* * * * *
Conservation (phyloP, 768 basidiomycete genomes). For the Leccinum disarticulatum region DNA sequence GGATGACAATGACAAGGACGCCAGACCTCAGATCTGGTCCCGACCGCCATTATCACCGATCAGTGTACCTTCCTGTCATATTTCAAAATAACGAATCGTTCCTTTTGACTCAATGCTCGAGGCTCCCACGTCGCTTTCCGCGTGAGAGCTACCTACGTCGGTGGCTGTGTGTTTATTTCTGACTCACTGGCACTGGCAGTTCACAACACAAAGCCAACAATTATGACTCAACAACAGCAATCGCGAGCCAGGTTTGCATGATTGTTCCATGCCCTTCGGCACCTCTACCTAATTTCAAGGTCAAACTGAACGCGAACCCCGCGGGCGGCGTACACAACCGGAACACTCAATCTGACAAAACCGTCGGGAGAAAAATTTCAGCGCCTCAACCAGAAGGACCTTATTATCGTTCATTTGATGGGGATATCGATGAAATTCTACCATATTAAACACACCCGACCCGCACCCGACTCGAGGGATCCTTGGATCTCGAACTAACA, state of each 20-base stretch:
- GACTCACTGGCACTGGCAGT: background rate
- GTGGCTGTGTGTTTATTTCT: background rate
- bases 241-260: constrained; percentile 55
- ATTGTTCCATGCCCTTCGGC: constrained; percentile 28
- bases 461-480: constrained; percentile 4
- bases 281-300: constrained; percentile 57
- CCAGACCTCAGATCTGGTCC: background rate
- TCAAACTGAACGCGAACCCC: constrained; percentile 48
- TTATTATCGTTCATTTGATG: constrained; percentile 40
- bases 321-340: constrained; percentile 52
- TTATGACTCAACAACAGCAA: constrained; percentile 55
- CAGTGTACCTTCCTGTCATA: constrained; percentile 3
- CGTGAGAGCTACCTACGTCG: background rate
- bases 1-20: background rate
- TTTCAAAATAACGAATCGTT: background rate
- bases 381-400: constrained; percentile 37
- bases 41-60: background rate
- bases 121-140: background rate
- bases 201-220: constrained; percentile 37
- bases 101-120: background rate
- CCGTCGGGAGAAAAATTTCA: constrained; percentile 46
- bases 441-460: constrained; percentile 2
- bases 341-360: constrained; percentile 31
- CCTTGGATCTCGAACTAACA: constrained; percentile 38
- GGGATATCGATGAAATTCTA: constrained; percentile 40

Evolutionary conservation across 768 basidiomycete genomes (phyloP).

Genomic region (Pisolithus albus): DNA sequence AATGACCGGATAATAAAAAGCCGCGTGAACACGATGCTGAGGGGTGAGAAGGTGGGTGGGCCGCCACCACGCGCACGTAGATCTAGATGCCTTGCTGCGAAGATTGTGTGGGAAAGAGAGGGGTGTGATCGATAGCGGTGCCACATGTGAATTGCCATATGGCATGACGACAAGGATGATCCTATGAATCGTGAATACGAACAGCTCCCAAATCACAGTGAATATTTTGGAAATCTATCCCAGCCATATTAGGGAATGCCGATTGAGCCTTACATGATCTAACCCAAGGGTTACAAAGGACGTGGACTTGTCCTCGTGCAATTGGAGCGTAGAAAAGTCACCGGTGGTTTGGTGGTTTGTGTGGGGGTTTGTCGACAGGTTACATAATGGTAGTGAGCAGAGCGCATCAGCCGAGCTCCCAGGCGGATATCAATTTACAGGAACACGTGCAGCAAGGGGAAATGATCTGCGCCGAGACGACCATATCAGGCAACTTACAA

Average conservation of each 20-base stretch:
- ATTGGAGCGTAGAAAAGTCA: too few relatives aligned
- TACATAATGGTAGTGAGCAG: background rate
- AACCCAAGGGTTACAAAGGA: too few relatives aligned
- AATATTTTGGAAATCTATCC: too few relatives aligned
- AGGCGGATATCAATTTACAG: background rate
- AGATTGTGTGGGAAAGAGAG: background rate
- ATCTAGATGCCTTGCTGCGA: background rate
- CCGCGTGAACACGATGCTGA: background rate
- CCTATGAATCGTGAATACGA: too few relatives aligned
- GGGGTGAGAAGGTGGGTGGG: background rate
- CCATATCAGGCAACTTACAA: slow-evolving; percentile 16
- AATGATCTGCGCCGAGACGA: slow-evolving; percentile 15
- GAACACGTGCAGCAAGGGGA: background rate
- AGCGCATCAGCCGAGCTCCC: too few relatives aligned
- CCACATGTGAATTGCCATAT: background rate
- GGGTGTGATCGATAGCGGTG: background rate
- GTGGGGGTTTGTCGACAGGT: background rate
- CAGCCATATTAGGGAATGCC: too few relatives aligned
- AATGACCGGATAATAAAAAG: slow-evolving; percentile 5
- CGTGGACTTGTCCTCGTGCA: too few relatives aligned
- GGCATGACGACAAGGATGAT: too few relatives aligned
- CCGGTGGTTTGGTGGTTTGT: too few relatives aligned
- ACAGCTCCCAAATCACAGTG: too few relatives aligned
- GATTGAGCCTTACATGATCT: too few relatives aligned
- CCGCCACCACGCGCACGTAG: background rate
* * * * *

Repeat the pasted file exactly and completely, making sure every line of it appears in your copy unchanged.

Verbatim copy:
Conservation (phyloP, 768 basidiomycete genomes). For the Leccinum disarticulatum region DNA sequence GGATGACAATGACAAGGACGCCAGACCTCAGATCTGGTCCCGACCGCCATTATCACCGATCAGTGTACCTTCCTGTCATATTTCAAAATAACGAATCGTTCCTTTTGACTCAATGCTCGAGGCTCCCACGTCGCTTTCCGCGTGAGAGCTACCTACGTCGGTGGCTGTGTGTTTATTTCTGACTCACTGGCACTGGCAGTTCACAACACAAAGCCAACAATTATGACTCAACAACAGCAATCGCGAGCCAGGTTTGCATGATTGTTCCATGCCCTTCGGCACCTCTACCTAATTTCAAGGTCAAACTGAACGCGAACCCCGCGGGCGGCGTACACAACCGGAACACTCAATCTGACAAAACCGTCGGGAGAAAAATTTCAGCGCCTCAACCAGAAGGACCTTATTATCGTTCATTTGATGGGGATATCGATGAAATTCTACCATATTAAACACACCCGACCCGCACCCGACTCGAGGGATCCTTGGATCTCGAACTAACA, state of each 20-base stretch:
- GACTCACTGGCACTGGCAGT: background rate
- GTGGCTGTGTGTTTATTTCT: background rate
- bases 241-260: constrained; percentile 55
- ATTGTTCCATGCCCTTCGGC: constrained; percentile 28
- bases 461-480: constrained; percentile 4
- bases 281-300: constrained; percentile 57
- CCAGACCTCAGATCTGGTCC: background rate
- TCAAACTGAACGCGAACCCC: constrained; percentile 48
- TTATTATCGTTCATTTGATG: constrained; percentile 40
- bases 321-340: constrained; percentile 52
- TTATGACTCAACAACAGCAA: constrained; percentile 55
- CAGTGTACCTTCCTGTCATA: constrained; percentile 3
- CGTGAGAGCTACCTACGTCG: background rate
- bases 1-20: background rate
- TTTCAAAATAACGAATCGTT: background rate
- bases 381-400: constrained; percentile 37
- bases 41-60: background rate
- bases 121-140: background rate
- bases 201-220: constrained; percentile 37
- bases 101-120: background rate
- CCGTCGGGAGAAAAATTTCA: constrained; percentile 46
- bases 441-460: constrained; percentile 2
- bases 341-360: constrained; percentile 31
- CCTTGGATCTCGAACTAACA: constrained; percentile 38
- GGGATATCGATGAAATTCTA: constrained; percentile 40

Evolutionary conservation across 768 basidiomycete genomes (phyloP).

Genomic region (Pisolithus albus): DNA sequence AATGACCGGATAATAAAAAGCCGCGTGAACACGATGCTGAGGGGTGAGAAGGTGGGTGGGCCGCCACCACGCGCACGTAGATCTAGATGCCTTGCTGCGAAGATTGTGTGGGAAAGAGAGGGGTGTGATCGATAGCGGTGCCACATGTGAATTGCCATATGGCATGACGACAAGGATGATCCTATGAATCGTGAATACGAACAGCTCCCAAATCACAGTGAATATTTTGGAAATCTATCCCAGCCATATTAGGGAATGCCGATTGAGCCTTACATGATCTAACCCAAGGGTTACAAAGGACGTGGACTTGTCCTCGTGCAATTGGAGCGTAGAAAAGTCACCGGTGGTTTGGTGGTTTGTGTGGGGGTTTGTCGACAGGTTACATAATGGTAGTGAGCAGAGCGCATCAGCCGAGCTCCCAGGCGGATATCAATTTACAGGAACACGTGCAGCAAGGGGAAATGATCTGCGCCGAGACGACCATATCAGGCAACTTACAA

Average conservation of each 20-base stretch:
- ATTGGAGCGTAGAAAAGTCA: too few relatives aligned
- TACATAATGGTAGTGAGCAG: background rate
- AACCCAAGGGTTACAAAGGA: too few relatives aligned
- AATATTTTGGAAATCTATCC: too few relatives aligned
- AGGCGGATATCAATTTACAG: background rate
- AGATTGTGTGGGAAAGAGAG: background rate
- ATCTAGATGCCTTGCTGCGA: background rate
- CCGCGTGAACACGATGCTGA: background rate
- CCTATGAATCGTGAATACGA: too few relatives aligned
- GGGGTGAGAAGGTGGGTGGG: background rate
- CCATATCAGGCAACTTACAA: slow-evolving; percentile 16
- AATGATCTGCGCCGAGACGA: slow-evolving; percentile 15
- GAACACGTGCAGCAAGGGGA: background rate
- AGCGCATCAGCCGAGCTCCC: too few relatives aligned
- CCACATGTGAATTGCCATAT: background rate
- GGGTGTGATCGATAGCGGTG: background rate
- GTGGGGGTTTGTCGACAGGT: background rate
- CAGCCATATTAGGGAATGCC: too few relatives aligned
- AATGACCGGATAATAAAAAG: slow-evolving; percentile 5
- CGTGGACTTGTCCTCGTGCA: too few relatives aligned
- GGCATGACGACAAGGATGAT: too few relatives aligned
- CCGGTGGTTTGGTGGTTTGT: too few relatives aligned
- ACAGCTCCCAAATCACAGTG: too few relatives aligned
- GATTGAGCCTTACATGATCT: too few relatives aligned
- CCGCCACCACGCGCACGTAG: background rate